Apple Caves In, Bans DUI Checkpoint Apps For No Good Reason
from the isn't-the-point-deterrence? dept
We've noted that a bunch of senators were on a silly and uninformed grandstanding mission against various apps for the iPhone and Android phones that alert people to the locations of various police DUI checkpoints. Of course, all the grandstanding really did was to massively pump up the sales of those apps. However, it looks like Apple has caved in and banned such apps from the iOS app store. Nick Gillespie does a good job explaining why this doesn't make much sense. First he points out that most of the data for these apps is crowdsourced, meaning that the app maker really shouldn't have any responsibility or liability here, but even more to the point, he notes that (as we pointed out originally) police themselves regularly make this info available as a deterrent:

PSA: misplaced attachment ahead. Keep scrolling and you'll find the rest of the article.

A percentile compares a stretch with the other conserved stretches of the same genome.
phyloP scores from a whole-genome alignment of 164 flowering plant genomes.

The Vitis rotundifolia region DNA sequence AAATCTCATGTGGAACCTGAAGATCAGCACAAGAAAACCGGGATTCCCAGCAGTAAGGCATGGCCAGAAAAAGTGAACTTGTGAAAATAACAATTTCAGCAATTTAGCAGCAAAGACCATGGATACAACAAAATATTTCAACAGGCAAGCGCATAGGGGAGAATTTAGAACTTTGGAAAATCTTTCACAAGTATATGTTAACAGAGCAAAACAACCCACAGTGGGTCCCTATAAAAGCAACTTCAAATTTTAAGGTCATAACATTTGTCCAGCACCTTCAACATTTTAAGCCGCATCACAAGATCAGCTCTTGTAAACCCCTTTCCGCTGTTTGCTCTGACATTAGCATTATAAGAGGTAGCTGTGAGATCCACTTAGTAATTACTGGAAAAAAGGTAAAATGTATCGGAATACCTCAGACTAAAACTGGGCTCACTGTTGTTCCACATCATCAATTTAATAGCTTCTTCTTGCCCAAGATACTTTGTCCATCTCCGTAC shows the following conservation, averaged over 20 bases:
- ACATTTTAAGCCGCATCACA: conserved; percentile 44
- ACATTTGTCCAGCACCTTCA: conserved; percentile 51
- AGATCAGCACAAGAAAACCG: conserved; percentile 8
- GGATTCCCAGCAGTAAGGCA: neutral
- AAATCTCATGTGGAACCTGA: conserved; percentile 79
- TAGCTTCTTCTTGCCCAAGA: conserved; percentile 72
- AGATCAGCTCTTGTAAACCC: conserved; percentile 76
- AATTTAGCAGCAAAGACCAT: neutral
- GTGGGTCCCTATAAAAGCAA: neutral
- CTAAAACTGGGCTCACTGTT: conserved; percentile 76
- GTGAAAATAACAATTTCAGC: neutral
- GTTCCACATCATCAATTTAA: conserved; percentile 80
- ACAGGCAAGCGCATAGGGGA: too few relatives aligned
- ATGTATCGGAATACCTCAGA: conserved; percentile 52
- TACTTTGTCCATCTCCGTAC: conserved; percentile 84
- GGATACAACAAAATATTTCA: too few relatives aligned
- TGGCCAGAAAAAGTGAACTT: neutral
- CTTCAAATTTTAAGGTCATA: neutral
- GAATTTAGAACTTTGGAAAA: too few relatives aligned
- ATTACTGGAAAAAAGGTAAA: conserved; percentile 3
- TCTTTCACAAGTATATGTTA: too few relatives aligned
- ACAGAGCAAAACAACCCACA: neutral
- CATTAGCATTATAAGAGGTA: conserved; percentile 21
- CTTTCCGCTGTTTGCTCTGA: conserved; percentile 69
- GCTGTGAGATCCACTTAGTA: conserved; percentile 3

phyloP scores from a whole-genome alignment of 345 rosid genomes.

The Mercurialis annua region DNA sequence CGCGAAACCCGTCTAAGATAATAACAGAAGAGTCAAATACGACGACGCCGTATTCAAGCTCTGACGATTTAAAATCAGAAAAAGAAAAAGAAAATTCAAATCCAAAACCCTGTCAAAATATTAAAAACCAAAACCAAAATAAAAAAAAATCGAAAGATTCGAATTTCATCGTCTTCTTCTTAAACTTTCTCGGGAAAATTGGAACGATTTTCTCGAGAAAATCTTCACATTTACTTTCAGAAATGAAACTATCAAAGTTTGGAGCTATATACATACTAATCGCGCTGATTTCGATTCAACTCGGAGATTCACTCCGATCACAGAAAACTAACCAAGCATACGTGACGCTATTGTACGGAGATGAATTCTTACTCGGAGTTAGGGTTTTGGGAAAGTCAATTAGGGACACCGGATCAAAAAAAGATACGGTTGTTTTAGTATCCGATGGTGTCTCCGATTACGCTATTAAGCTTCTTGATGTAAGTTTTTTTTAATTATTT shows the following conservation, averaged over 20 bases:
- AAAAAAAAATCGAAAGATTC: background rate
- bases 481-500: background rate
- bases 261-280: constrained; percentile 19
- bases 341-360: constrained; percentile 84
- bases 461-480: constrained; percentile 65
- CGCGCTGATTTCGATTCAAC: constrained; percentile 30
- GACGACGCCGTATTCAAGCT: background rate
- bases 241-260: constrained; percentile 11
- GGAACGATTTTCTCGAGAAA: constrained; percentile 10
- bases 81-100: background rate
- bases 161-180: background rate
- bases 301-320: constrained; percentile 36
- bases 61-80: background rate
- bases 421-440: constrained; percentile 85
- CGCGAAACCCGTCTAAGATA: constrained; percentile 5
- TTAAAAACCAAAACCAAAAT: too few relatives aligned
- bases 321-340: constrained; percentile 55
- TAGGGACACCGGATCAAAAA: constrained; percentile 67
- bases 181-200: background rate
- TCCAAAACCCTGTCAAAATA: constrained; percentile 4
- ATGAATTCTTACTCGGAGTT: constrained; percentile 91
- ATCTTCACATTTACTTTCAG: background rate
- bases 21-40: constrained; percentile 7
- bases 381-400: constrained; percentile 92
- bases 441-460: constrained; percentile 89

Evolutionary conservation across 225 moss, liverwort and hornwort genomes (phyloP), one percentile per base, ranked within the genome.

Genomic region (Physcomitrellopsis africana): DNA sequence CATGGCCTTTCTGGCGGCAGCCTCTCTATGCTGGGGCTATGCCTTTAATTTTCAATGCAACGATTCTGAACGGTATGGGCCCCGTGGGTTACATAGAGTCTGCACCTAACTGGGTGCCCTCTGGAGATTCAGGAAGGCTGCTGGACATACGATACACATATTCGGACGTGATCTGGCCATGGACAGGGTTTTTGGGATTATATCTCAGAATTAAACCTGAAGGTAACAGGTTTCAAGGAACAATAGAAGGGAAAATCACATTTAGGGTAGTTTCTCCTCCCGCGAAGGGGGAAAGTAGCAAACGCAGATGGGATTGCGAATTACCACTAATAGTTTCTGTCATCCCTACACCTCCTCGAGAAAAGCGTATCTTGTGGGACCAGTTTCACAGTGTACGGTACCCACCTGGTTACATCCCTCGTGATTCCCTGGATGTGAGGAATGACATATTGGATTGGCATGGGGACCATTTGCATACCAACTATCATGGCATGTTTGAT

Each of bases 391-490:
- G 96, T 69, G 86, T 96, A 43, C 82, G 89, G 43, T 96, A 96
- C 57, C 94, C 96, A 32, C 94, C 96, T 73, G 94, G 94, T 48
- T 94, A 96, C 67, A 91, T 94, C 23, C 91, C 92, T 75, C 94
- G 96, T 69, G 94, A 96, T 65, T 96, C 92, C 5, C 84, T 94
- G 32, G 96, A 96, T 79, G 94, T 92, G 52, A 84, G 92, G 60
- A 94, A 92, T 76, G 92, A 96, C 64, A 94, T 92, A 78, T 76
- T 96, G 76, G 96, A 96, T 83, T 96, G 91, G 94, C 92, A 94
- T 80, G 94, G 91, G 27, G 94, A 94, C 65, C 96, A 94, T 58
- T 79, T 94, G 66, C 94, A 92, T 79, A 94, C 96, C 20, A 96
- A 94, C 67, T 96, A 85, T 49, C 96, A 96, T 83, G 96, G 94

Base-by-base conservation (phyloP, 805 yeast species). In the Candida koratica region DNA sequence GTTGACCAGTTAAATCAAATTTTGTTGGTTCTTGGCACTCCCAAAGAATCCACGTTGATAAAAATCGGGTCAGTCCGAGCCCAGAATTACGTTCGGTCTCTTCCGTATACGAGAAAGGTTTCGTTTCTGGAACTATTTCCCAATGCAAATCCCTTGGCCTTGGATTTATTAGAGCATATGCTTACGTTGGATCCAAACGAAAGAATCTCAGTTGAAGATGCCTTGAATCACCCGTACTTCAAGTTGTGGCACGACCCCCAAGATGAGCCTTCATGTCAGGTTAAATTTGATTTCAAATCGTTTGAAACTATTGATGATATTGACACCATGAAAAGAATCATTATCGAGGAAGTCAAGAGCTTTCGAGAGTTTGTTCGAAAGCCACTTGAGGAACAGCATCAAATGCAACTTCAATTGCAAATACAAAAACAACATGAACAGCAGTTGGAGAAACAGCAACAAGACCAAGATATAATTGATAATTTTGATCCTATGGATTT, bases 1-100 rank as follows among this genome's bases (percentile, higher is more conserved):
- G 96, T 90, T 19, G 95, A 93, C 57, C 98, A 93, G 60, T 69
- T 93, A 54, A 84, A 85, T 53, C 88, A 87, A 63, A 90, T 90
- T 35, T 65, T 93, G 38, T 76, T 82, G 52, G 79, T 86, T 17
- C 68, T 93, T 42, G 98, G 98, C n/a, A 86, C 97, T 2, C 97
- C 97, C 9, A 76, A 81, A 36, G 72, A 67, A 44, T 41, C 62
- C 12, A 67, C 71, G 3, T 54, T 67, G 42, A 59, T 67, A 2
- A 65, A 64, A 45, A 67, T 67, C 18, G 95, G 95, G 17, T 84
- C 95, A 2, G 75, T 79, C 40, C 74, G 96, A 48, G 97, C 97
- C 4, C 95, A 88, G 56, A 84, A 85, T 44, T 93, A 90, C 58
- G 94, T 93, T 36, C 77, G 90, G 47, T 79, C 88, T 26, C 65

Some police departments actually supply the data used in such apps because they reduce the number of drunk drivers on the roads! Somehow, I'm thinking that Steve Jobs circa 1984 (both the year and the ad) would have told U.S. senators sending threatening letters about computer-based info sharing to take a hike. Or at least to spend time on, I don't know, creating a freaking budget for the country rather than worrying about regulating something that helps reduce impaired driving.